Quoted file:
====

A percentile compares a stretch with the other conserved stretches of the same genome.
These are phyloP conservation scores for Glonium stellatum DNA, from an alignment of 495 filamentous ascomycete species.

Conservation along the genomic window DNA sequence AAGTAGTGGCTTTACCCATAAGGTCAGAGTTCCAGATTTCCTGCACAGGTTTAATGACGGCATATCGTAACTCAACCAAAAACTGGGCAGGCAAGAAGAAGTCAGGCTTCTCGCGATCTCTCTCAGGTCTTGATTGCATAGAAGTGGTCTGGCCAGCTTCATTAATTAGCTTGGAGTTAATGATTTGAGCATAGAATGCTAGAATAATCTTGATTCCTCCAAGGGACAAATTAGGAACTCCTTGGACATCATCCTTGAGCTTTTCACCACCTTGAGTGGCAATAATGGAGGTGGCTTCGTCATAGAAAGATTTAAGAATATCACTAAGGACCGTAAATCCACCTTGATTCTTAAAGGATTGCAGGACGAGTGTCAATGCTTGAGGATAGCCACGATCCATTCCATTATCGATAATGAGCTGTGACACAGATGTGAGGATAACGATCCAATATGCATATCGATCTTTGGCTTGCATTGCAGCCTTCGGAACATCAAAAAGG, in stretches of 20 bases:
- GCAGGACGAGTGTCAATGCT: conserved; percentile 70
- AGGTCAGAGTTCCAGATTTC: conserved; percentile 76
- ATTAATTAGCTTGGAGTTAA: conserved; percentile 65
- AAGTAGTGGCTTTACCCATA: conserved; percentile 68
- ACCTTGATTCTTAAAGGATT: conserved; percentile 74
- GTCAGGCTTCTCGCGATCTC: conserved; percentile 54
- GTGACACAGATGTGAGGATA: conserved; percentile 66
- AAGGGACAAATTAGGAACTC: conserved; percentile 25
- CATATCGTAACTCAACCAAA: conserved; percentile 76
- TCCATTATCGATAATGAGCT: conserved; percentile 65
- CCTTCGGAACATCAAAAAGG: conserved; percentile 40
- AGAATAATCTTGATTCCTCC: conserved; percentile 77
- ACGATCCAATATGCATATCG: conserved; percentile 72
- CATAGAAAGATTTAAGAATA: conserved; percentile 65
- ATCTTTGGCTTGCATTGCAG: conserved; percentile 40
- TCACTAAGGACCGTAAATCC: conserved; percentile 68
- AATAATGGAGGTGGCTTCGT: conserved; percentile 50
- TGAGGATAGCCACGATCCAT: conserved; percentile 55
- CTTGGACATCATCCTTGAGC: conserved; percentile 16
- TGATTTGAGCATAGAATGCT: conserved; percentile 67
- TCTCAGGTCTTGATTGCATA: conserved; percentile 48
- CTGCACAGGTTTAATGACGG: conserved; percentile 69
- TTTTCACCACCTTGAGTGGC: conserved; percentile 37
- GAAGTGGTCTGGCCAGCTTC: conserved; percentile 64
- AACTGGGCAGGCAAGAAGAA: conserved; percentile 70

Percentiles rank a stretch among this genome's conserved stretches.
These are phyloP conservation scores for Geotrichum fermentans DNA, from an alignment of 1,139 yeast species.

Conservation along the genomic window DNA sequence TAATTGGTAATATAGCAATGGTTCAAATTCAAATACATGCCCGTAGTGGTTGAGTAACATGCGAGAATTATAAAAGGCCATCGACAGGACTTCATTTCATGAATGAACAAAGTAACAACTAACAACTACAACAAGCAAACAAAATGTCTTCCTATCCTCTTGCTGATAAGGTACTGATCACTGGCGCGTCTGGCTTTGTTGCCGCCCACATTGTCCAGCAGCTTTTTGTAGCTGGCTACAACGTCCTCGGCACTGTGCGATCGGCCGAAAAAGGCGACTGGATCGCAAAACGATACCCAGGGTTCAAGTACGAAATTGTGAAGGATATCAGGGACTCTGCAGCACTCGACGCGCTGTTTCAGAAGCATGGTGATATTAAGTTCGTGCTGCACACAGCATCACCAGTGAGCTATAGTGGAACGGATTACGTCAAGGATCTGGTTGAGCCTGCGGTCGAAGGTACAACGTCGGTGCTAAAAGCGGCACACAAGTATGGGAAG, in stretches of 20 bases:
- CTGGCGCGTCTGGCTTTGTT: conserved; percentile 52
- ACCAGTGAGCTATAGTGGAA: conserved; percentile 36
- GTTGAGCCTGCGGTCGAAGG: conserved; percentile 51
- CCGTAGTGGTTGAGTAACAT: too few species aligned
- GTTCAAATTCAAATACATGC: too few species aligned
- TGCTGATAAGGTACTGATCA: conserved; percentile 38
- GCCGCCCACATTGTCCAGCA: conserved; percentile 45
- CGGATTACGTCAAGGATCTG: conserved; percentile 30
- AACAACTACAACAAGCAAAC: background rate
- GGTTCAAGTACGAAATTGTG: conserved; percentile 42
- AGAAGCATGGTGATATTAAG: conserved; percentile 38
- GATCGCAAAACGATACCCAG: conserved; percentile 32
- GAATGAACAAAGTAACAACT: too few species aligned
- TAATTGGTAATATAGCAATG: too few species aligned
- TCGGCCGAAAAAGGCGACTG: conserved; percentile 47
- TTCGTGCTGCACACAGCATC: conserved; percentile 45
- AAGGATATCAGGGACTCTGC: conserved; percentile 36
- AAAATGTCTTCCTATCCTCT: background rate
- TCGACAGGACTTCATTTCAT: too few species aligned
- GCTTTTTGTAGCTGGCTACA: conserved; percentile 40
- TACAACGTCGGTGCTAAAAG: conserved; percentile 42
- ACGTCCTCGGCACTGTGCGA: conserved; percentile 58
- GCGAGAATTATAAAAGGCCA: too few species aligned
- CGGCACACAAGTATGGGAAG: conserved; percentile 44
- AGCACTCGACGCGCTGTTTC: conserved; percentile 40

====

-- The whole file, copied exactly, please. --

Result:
A percentile compares a stretch with the other conserved stretches of the same genome.
These are phyloP conservation scores for Glonium stellatum DNA, from an alignment of 495 filamentous ascomycete species.

Conservation along the genomic window DNA sequence AAGTAGTGGCTTTACCCATAAGGTCAGAGTTCCAGATTTCCTGCACAGGTTTAATGACGGCATATCGTAACTCAACCAAAAACTGGGCAGGCAAGAAGAAGTCAGGCTTCTCGCGATCTCTCTCAGGTCTTGATTGCATAGAAGTGGTCTGGCCAGCTTCATTAATTAGCTTGGAGTTAATGATTTGAGCATAGAATGCTAGAATAATCTTGATTCCTCCAAGGGACAAATTAGGAACTCCTTGGACATCATCCTTGAGCTTTTCACCACCTTGAGTGGCAATAATGGAGGTGGCTTCGTCATAGAAAGATTTAAGAATATCACTAAGGACCGTAAATCCACCTTGATTCTTAAAGGATTGCAGGACGAGTGTCAATGCTTGAGGATAGCCACGATCCATTCCATTATCGATAATGAGCTGTGACACAGATGTGAGGATAACGATCCAATATGCATATCGATCTTTGGCTTGCATTGCAGCCTTCGGAACATCAAAAAGG, in stretches of 20 bases:
- GCAGGACGAGTGTCAATGCT: conserved; percentile 70
- AGGTCAGAGTTCCAGATTTC: conserved; percentile 76
- ATTAATTAGCTTGGAGTTAA: conserved; percentile 65
- AAGTAGTGGCTTTACCCATA: conserved; percentile 68
- ACCTTGATTCTTAAAGGATT: conserved; percentile 74
- GTCAGGCTTCTCGCGATCTC: conserved; percentile 54
- GTGACACAGATGTGAGGATA: conserved; percentile 66
- AAGGGACAAATTAGGAACTC: conserved; percentile 25
- CATATCGTAACTCAACCAAA: conserved; percentile 76
- TCCATTATCGATAATGAGCT: conserved; percentile 65
- CCTTCGGAACATCAAAAAGG: conserved; percentile 40
- AGAATAATCTTGATTCCTCC: conserved; percentile 77
- ACGATCCAATATGCATATCG: conserved; percentile 72
- CATAGAAAGATTTAAGAATA: conserved; percentile 65
- ATCTTTGGCTTGCATTGCAG: conserved; percentile 40
- TCACTAAGGACCGTAAATCC: conserved; percentile 68
- AATAATGGAGGTGGCTTCGT: conserved; percentile 50
- TGAGGATAGCCACGATCCAT: conserved; percentile 55
- CTTGGACATCATCCTTGAGC: conserved; percentile 16
- TGATTTGAGCATAGAATGCT: conserved; percentile 67
- TCTCAGGTCTTGATTGCATA: conserved; percentile 48
- CTGCACAGGTTTAATGACGG: conserved; percentile 69
- TTTTCACCACCTTGAGTGGC: conserved; percentile 37
- GAAGTGGTCTGGCCAGCTTC: conserved; percentile 64
- AACTGGGCAGGCAAGAAGAA: conserved; percentile 70

Percentiles rank a stretch among this genome's conserved stretches.
These are phyloP conservation scores for Geotrichum fermentans DNA, from an alignment of 1,139 yeast species.

Conservation along the genomic window DNA sequence TAATTGGTAATATAGCAATGGTTCAAATTCAAATACATGCCCGTAGTGGTTGAGTAACATGCGAGAATTATAAAAGGCCATCGACAGGACTTCATTTCATGAATGAACAAAGTAACAACTAACAACTACAACAAGCAAACAAAATGTCTTCCTATCCTCTTGCTGATAAGGTACTGATCACTGGCGCGTCTGGCTTTGTTGCCGCCCACATTGTCCAGCAGCTTTTTGTAGCTGGCTACAACGTCCTCGGCACTGTGCGATCGGCCGAAAAAGGCGACTGGATCGCAAAACGATACCCAGGGTTCAAGTACGAAATTGTGAAGGATATCAGGGACTCTGCAGCACTCGACGCGCTGTTTCAGAAGCATGGTGATATTAAGTTCGTGCTGCACACAGCATCACCAGTGAGCTATAGTGGAACGGATTACGTCAAGGATCTGGTTGAGCCTGCGGTCGAAGGTACAACGTCGGTGCTAAAAGCGGCACACAAGTATGGGAAG, in stretches of 20 bases:
- CTGGCGCGTCTGGCTTTGTT: conserved; percentile 52
- ACCAGTGAGCTATAGTGGAA: conserved; percentile 36
- GTTGAGCCTGCGGTCGAAGG: conserved; percentile 51
- CCGTAGTGGTTGAGTAACAT: too few species aligned
- GTTCAAATTCAAATACATGC: too few species aligned
- TGCTGATAAGGTACTGATCA: conserved; percentile 38
- GCCGCCCACATTGTCCAGCA: conserved; percentile 45
- CGGATTACGTCAAGGATCTG: conserved; percentile 30
- AACAACTACAACAAGCAAAC: background rate
- GGTTCAAGTACGAAATTGTG: conserved; percentile 42
- AGAAGCATGGTGATATTAAG: conserved; percentile 38
- GATCGCAAAACGATACCCAG: conserved; percentile 32
- GAATGAACAAAGTAACAACT: too few species aligned
- TAATTGGTAATATAGCAATG: too few species aligned
- TCGGCCGAAAAAGGCGACTG: conserved; percentile 47
- TTCGTGCTGCACACAGCATC: conserved; percentile 45
- AAGGATATCAGGGACTCTGC: conserved; percentile 36
- AAAATGTCTTCCTATCCTCT: background rate
- TCGACAGGACTTCATTTCAT: too few species aligned
- GCTTTTTGTAGCTGGCTACA: conserved; percentile 40
- TACAACGTCGGTGCTAAAAG: conserved; percentile 42
- ACGTCCTCGGCACTGTGCGA: conserved; percentile 58
- GCGAGAATTATAAAAGGCCA: too few species aligned
- CGGCACACAAGTATGGGAAG: conserved; percentile 44
- AGCACTCGACGCGCTGTTTC: conserved; percentile 40